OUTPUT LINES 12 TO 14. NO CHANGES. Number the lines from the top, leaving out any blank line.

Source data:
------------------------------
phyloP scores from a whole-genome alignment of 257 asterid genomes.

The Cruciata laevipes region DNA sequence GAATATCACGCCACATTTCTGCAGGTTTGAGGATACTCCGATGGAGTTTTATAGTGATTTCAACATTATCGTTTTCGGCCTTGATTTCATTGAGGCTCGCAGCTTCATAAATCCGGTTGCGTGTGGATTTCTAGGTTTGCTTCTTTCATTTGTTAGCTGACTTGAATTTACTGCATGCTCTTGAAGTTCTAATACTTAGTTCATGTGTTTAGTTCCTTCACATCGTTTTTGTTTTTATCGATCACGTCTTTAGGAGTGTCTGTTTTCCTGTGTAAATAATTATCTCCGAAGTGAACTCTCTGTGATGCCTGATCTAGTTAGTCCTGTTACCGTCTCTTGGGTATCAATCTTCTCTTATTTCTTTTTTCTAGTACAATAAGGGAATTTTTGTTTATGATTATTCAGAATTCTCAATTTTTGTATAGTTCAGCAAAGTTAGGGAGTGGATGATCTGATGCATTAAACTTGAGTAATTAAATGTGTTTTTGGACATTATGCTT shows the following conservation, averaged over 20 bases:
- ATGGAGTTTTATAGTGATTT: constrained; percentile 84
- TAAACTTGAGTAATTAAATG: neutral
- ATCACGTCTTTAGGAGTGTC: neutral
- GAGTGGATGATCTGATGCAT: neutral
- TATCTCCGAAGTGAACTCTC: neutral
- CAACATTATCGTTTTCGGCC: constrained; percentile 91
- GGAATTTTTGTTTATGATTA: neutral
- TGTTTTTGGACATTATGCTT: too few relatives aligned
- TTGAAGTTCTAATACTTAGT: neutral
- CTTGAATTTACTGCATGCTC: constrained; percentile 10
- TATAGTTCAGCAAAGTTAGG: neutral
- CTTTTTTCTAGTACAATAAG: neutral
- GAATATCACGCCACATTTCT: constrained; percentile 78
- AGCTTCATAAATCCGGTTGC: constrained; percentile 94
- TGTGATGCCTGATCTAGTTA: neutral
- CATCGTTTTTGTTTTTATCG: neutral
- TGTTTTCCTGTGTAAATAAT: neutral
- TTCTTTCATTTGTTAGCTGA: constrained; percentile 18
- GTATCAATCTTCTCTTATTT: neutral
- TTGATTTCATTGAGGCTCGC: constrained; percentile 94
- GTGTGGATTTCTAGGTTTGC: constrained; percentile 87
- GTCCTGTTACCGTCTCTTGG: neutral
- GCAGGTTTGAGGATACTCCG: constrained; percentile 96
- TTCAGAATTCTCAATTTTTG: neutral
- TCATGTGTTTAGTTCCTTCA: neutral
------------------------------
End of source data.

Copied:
- CTTGAATTTACTGCATGCTC: constrained; percentile 10
- TATAGTTCAGCAAAGTTAGG: neutral
- CTTTTTTCTAGTACAATAAG: neutral